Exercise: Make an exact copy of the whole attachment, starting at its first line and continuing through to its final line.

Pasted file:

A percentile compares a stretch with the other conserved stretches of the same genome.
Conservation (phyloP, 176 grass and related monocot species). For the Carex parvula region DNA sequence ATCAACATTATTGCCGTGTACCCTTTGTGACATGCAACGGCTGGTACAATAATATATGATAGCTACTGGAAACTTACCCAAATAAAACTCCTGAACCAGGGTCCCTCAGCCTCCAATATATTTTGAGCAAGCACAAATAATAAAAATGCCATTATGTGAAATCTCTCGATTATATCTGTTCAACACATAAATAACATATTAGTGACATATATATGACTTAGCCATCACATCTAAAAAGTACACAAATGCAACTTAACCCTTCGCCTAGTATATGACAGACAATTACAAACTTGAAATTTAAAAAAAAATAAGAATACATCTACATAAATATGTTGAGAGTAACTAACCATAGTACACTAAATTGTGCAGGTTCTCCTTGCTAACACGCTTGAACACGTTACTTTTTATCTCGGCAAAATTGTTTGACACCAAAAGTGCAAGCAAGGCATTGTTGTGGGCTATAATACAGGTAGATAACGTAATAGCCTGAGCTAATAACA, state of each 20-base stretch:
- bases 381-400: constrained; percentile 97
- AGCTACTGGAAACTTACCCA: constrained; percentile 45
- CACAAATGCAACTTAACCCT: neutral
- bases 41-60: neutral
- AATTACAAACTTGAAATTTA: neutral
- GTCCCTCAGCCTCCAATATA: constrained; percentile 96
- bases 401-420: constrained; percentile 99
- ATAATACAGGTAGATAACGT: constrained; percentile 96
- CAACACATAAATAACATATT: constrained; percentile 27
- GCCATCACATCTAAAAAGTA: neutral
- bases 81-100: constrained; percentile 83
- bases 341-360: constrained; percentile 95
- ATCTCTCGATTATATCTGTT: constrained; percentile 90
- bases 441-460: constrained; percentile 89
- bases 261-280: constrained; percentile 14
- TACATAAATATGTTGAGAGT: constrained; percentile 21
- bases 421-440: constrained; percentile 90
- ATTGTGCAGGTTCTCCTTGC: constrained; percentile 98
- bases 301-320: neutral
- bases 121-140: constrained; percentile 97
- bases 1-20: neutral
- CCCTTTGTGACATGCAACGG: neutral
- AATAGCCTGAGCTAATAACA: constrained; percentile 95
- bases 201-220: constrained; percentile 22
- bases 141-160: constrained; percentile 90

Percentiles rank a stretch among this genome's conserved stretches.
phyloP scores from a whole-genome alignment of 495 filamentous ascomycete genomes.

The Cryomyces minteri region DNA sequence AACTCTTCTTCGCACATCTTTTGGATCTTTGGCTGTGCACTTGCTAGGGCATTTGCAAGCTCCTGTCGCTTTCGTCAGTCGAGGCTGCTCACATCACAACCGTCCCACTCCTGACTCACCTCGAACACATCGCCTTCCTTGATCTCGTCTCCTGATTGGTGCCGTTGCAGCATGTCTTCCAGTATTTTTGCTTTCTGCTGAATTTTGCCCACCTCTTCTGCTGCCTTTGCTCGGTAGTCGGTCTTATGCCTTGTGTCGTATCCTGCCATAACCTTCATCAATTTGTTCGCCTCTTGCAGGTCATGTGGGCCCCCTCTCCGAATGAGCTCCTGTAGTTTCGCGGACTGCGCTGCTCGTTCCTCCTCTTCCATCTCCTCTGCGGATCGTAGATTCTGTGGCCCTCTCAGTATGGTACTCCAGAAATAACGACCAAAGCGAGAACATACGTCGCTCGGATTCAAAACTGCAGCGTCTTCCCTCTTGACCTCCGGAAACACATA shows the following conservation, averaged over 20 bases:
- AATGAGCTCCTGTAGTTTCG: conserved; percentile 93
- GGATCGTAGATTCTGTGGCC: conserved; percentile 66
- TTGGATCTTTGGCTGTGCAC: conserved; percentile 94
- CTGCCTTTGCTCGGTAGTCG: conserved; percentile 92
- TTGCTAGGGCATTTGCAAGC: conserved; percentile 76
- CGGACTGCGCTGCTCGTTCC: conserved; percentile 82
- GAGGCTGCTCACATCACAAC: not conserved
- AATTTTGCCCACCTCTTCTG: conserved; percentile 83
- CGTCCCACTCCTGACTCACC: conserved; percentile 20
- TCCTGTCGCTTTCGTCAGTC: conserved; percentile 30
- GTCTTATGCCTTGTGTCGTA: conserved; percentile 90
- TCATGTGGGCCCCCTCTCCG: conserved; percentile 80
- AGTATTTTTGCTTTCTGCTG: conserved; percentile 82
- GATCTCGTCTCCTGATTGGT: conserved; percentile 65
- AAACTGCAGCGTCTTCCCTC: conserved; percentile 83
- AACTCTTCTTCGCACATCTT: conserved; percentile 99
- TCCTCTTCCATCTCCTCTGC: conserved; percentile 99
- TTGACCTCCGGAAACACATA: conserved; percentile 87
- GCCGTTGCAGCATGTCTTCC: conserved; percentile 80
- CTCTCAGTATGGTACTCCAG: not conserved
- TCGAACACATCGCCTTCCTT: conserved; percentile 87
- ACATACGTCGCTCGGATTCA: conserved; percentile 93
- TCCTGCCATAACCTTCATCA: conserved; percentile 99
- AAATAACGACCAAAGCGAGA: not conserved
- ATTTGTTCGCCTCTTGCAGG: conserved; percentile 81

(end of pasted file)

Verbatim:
A percentile compares a stretch with the other conserved stretches of the same genome.
Conservation (phyloP, 176 grass and related monocot species). For the Carex parvula region DNA sequence ATCAACATTATTGCCGTGTACCCTTTGTGACATGCAACGGCTGGTACAATAATATATGATAGCTACTGGAAACTTACCCAAATAAAACTCCTGAACCAGGGTCCCTCAGCCTCCAATATATTTTGAGCAAGCACAAATAATAAAAATGCCATTATGTGAAATCTCTCGATTATATCTGTTCAACACATAAATAACATATTAGTGACATATATATGACTTAGCCATCACATCTAAAAAGTACACAAATGCAACTTAACCCTTCGCCTAGTATATGACAGACAATTACAAACTTGAAATTTAAAAAAAAATAAGAATACATCTACATAAATATGTTGAGAGTAACTAACCATAGTACACTAAATTGTGCAGGTTCTCCTTGCTAACACGCTTGAACACGTTACTTTTTATCTCGGCAAAATTGTTTGACACCAAAAGTGCAAGCAAGGCATTGTTGTGGGCTATAATACAGGTAGATAACGTAATAGCCTGAGCTAATAACA, state of each 20-base stretch:
- bases 381-400: constrained; percentile 97
- AGCTACTGGAAACTTACCCA: constrained; percentile 45
- CACAAATGCAACTTAACCCT: neutral
- bases 41-60: neutral
- AATTACAAACTTGAAATTTA: neutral
- GTCCCTCAGCCTCCAATATA: constrained; percentile 96
- bases 401-420: constrained; percentile 99
- ATAATACAGGTAGATAACGT: constrained; percentile 96
- CAACACATAAATAACATATT: constrained; percentile 27
- GCCATCACATCTAAAAAGTA: neutral
- bases 81-100: constrained; percentile 83
- bases 341-360: constrained; percentile 95
- ATCTCTCGATTATATCTGTT: constrained; percentile 90
- bases 441-460: constrained; percentile 89
- bases 261-280: constrained; percentile 14
- TACATAAATATGTTGAGAGT: constrained; percentile 21
- bases 421-440: constrained; percentile 90
- ATTGTGCAGGTTCTCCTTGC: constrained; percentile 98
- bases 301-320: neutral
- bases 121-140: constrained; percentile 97
- bases 1-20: neutral
- CCCTTTGTGACATGCAACGG: neutral
- AATAGCCTGAGCTAATAACA: constrained; percentile 95
- bases 201-220: constrained; percentile 22
- bases 141-160: constrained; percentile 90

Percentiles rank a stretch among this genome's conserved stretches.
phyloP scores from a whole-genome alignment of 495 filamentous ascomycete genomes.

The Cryomyces minteri region DNA sequence AACTCTTCTTCGCACATCTTTTGGATCTTTGGCTGTGCACTTGCTAGGGCATTTGCAAGCTCCTGTCGCTTTCGTCAGTCGAGGCTGCTCACATCACAACCGTCCCACTCCTGACTCACCTCGAACACATCGCCTTCCTTGATCTCGTCTCCTGATTGGTGCCGTTGCAGCATGTCTTCCAGTATTTTTGCTTTCTGCTGAATTTTGCCCACCTCTTCTGCTGCCTTTGCTCGGTAGTCGGTCTTATGCCTTGTGTCGTATCCTGCCATAACCTTCATCAATTTGTTCGCCTCTTGCAGGTCATGTGGGCCCCCTCTCCGAATGAGCTCCTGTAGTTTCGCGGACTGCGCTGCTCGTTCCTCCTCTTCCATCTCCTCTGCGGATCGTAGATTCTGTGGCCCTCTCAGTATGGTACTCCAGAAATAACGACCAAAGCGAGAACATACGTCGCTCGGATTCAAAACTGCAGCGTCTTCCCTCTTGACCTCCGGAAACACATA shows the following conservation, averaged over 20 bases:
- AATGAGCTCCTGTAGTTTCG: conserved; percentile 93
- GGATCGTAGATTCTGTGGCC: conserved; percentile 66
- TTGGATCTTTGGCTGTGCAC: conserved; percentile 94
- CTGCCTTTGCTCGGTAGTCG: conserved; percentile 92
- TTGCTAGGGCATTTGCAAGC: conserved; percentile 76
- CGGACTGCGCTGCTCGTTCC: conserved; percentile 82
- GAGGCTGCTCACATCACAAC: not conserved
- AATTTTGCCCACCTCTTCTG: conserved; percentile 83
- CGTCCCACTCCTGACTCACC: conserved; percentile 20
- TCCTGTCGCTTTCGTCAGTC: conserved; percentile 30
- GTCTTATGCCTTGTGTCGTA: conserved; percentile 90
- TCATGTGGGCCCCCTCTCCG: conserved; percentile 80
- AGTATTTTTGCTTTCTGCTG: conserved; percentile 82
- GATCTCGTCTCCTGATTGGT: conserved; percentile 65
- AAACTGCAGCGTCTTCCCTC: conserved; percentile 83
- AACTCTTCTTCGCACATCTT: conserved; percentile 99
- TCCTCTTCCATCTCCTCTGC: conserved; percentile 99
- TTGACCTCCGGAAACACATA: conserved; percentile 87
- GCCGTTGCAGCATGTCTTCC: conserved; percentile 80
- CTCTCAGTATGGTACTCCAG: not conserved
- TCGAACACATCGCCTTCCTT: conserved; percentile 87
- ACATACGTCGCTCGGATTCA: conserved; percentile 93
- TCCTGCCATAACCTTCATCA: conserved; percentile 99
- AAATAACGACCAAAGCGAGA: not conserved
- ATTTGTTCGCCTCTTGCAGG: conserved; percentile 81